BEIRUT — The U.S. and its European allies called on Syrian President Bashar Assad to resign Thursday as activists reported more bloodshed overnight and a high-level U.N. human rights team said Assad's crackdown on dissent "may amount to crimes against humanity."
Assad is coming under mounting criticism for his assault on a 5-month-old uprising. Human rights groups and witnesses accuse Syrian troops of firing on largely unarmed protesters and say more than 1,800 civilians have been killed since mid-March.
On Wednesday, Assad told the United Nations chief that military operations in his country have ended – but the statement did not stop Thursday's wave of calls for him to leave.
In a stinging written statement, President Barack Obama said Assad has overseen a vicious onslaught of his people as they protest for freedom. It was Obama's first explicit call for Assad to step down.
Obama said Assad's calls for reform ring hollow while he is "imprisoning, torturing and slaughtering his own people."
The leaders of France, Britain and Germany issued a statement saying Assad should "leave power in the greater interests of Syria and the unity of his people."
In a report released in Geneva, a U.N. team said the violence in Syria should be referred to the International Criminal Court. Crimes against humanity are considered the most serious of all international human rights violations after genocide.
"The mission found a pattern of human rights violations that constitutes widespread or systematic attacks against the civilian population, which may amount to crimes against humanity," the U.N. investigators said in their 22-page report.
Much of Syria was quiet after sunrise Thursday, although activists reported intense shooting around noon in the flashpoint city of Latakia. On Wednesday, activists said security forces killed 18 people across the country.
Assad has unleashed tanks and ground troops in an attempt to retake control in rebellious areas. The military assault has escalated dramatically since the start of the holy month of Ramadan in August, killing hundreds and detaining thousands.
In New York, U.N. Secretary-General Ban Ki-moon spoke to Assad demanding the immediate end of all military operations and mass arrests, according to a statement issued late Wednesday by the U.N.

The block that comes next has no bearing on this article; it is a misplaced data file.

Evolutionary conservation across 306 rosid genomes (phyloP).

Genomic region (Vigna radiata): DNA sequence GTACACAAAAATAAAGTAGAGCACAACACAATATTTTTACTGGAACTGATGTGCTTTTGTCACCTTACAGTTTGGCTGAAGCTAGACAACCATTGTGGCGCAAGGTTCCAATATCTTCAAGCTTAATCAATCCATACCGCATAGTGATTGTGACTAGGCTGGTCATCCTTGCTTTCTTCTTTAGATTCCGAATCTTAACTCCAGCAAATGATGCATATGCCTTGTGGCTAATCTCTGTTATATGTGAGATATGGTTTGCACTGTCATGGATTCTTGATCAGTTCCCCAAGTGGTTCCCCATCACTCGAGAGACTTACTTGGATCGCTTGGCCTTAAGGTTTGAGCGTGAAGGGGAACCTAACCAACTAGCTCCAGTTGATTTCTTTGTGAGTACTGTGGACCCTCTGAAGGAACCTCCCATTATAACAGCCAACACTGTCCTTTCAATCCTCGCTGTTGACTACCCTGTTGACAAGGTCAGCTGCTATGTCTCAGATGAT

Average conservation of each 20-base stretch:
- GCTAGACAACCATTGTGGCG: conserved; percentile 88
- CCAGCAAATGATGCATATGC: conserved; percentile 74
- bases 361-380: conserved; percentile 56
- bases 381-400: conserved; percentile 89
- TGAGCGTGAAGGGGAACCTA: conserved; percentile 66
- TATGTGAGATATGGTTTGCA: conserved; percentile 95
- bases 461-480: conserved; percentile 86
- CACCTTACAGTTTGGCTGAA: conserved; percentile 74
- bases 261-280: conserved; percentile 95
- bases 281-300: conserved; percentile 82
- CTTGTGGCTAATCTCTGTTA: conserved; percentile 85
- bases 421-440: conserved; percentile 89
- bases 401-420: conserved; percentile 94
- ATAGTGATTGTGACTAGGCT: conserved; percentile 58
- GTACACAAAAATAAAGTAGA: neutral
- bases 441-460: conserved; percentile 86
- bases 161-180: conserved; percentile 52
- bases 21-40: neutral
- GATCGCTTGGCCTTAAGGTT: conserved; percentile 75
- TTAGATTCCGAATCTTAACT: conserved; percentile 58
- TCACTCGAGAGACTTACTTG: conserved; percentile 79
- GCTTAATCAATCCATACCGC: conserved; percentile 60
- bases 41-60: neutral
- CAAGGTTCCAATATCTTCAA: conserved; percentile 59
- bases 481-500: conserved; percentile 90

In response, Assad said that military and police operations had stopped, the statement said.
"We hope the news is true," said Syria-based rights activist Muhannad al-Hassani, who heads the Syrian Organization for Human Rights, when asked about Assad's comment. "The situation is still difficult."
Meanwhile, Switzerland recalled its ambassador to Syria, saying it wants to send a strong signal to Damascus to end the crackdown on anti-government protesters.
The Swiss Foreign Ministry said the decision was made "because Switzerland cannot tolerate the systematic human rights violations" by Syrian security forces against civilians.
It said the Swiss ambassador to Syria was being recalled for consultations but the action is not "a rupture of diplomatic relations" and the Swiss embassy in Damascus remains operational.
London-based Syrian Observatory for Human Rights said most areas of Syria were quiet Thursday except for shooting in the coastal city of Latakia's al-Ramel neighborhood. The city endured a four-day military assault starting Saturday that killed at least 37 people and forced thousands to flee their homes.
A Homs-based activist told The Associated Press that there was intense shooting all night until sunrise Thursday. In addition to the heavy machine gun fire, at least two explosions were heard, he said.
"We didn't sleep last night. The president said operations ended while about 20 people were killed yesterday," said the resident, speaking on condition of anonymity for fear of government reprisals. "Forces stormed neighborhoods and detained dozens."
The government insists its crackdown is aimed at rooting out terrorists fomenting unrest in the country. In comments carried on the state-run news agency Wednesday, Assad appeared to lash out at the international reproach, saying his country will not give up its "dignity and sovereignty."
With tension rising, the United Nations said it has temporarily withdrawn about two dozen "nonessential" international staff from Syria because of security concerns. U.N. deputy spokesman Farhan Haq said Wednesday that some family members of U.N. staff have been relocated to other countries.
Bassem Mroue can be reached at http://twitter.com/bmroue